The poor bioavailability of the capsule formulation may have limited responses in clinical trials. Even high-dose schedules of the capsule formulation have obtained relatively low micromolar plasma levels with a wide interpatient variation that has complicated interpretation of response data. Thus, developing improved formulations of fenretinide that obtain higher and/or more consistent plasma levels in a more patient friendly dosing formulation could enhance 4-HPR antitumor activity. Patients that receive higher plasma levels appear to respond better.

Drug formulations - One of the problems with 4HPR is getting enough of it into pediatric patients. During early trials with the capsule formulation kids were required to take as many as 10 capsules at a time. Even at this level not all children were receiving the levels necessary to show activity. Many patients were actually showing more side effects from the corn oil in the capsules than from the drug itself. Furthermore, with so many capsules required, compliance became an issue. Many children were unable to take the amount of capsules required. In fact, one of the later studies was terminated without reaching a maximum tolerated dose due to patient noncompliance with the number of capsules that were needed to be consumed.

For Fenretinide to be effective we had to find a way to get it into children with adequate absorption and at levels know to provide benefit - enter the cookie dough formulation or Lym-X-Sorb. Many think that the reason that 4HPR was tested in the new Lym-X-Sorb formulation was an effort to make the drug taste better or to simply cram more drug into our children in the hopes of achieving more effective levels. While this is partially true, the real reason for the new formulation is the Lym-X-Sorb itself. It helps the 4HPR become more bioavailable. Essentially Lym-x-sorb acts like a glove that carries the 4HPR from the stomach to the bloodstream, making the drug far more bioavailable. In mice they were able to achieve plasma levels that were 3 to 7 times higher than with the capsule formulation with the same amount of drug. It is hoped that it would provide this same effect in children. Although the phase 1 trial is ongoing at it's highest dosing levels yet, early reports indicate that the same trend is appearing in patients. The hope is that by reducing interpatient variability and increasing absorption children will be able to consistently achieve the levels of drug which have been shown in mice to defeat neuroblastoma. At adequate levels of 4HPR Lym-x-sorb in mice survival was prolonged in both chemo sensitive and highly chemo resistant cell lines.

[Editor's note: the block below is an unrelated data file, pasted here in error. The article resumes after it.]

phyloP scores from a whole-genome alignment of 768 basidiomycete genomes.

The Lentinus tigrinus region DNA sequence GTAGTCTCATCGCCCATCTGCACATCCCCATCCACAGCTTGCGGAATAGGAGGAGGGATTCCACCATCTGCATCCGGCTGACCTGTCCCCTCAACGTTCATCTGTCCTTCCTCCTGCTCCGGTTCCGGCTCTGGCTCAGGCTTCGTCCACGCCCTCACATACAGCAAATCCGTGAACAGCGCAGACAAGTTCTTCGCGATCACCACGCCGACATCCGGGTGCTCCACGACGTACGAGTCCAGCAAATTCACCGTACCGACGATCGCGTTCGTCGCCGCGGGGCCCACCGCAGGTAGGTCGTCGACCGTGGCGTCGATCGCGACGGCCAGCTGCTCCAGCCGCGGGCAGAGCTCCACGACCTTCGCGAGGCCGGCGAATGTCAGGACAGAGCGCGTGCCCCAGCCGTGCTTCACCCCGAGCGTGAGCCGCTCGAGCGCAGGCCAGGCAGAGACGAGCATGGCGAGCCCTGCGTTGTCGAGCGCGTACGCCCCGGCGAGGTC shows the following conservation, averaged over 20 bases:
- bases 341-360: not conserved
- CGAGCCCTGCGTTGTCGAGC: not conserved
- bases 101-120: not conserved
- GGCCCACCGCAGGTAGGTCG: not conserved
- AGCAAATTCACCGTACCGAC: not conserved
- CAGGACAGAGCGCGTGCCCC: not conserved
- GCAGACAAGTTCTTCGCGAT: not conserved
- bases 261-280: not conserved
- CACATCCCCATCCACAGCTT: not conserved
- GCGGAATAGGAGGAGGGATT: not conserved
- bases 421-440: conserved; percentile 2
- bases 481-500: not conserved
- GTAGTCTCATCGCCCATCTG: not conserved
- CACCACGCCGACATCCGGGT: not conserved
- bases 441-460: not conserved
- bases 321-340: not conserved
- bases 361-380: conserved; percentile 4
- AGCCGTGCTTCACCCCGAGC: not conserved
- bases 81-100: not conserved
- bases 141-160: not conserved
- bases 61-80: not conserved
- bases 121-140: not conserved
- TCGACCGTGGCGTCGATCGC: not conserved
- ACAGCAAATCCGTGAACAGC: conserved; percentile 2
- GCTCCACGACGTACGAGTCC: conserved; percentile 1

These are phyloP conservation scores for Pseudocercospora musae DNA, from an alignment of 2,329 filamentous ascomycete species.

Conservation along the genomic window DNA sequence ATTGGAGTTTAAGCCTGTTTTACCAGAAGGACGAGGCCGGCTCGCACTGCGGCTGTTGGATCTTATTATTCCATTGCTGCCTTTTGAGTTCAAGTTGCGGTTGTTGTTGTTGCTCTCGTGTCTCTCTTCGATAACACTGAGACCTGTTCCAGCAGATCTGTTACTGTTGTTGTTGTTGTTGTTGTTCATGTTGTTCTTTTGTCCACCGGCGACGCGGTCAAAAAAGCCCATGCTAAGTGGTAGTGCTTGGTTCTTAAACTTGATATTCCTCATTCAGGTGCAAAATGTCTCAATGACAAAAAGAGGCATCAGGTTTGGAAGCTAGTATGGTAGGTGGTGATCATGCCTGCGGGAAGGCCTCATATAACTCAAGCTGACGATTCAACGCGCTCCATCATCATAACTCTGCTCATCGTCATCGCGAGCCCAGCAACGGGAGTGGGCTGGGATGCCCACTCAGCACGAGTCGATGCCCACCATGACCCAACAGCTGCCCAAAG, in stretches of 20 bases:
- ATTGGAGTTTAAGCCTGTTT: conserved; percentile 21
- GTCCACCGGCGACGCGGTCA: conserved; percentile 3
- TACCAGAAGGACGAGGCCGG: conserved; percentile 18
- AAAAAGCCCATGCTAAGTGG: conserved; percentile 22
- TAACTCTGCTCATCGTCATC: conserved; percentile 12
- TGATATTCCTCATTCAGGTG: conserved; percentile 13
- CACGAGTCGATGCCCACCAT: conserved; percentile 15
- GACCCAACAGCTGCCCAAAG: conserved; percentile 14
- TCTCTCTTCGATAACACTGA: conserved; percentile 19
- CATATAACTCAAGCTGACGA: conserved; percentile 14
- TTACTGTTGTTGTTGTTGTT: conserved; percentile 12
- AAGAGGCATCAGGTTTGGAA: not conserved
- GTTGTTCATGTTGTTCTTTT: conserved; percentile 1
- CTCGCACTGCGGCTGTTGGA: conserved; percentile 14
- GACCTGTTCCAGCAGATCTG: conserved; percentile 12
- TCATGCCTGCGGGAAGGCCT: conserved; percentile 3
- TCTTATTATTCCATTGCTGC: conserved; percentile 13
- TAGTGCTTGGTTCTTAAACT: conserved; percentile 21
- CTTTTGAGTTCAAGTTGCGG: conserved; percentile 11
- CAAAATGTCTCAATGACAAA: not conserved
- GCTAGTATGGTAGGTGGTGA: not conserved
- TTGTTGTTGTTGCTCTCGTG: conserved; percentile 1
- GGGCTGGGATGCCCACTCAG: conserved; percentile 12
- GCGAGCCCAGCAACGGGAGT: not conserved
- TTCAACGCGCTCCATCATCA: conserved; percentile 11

Well, there you have it, an overview of Fenretinide. How did I do? Tomorrow I will give an overview of ABT-751 and then hopefully get into the very promising combination trial.

With hope, purpose, and lots of words.

1 comment:

Unknown said...

I am always searching online for articles related colorectal cancer to that can help me. There is obviously a lot to know about this. I think you made some good points in Features also. Keep working. Thank you.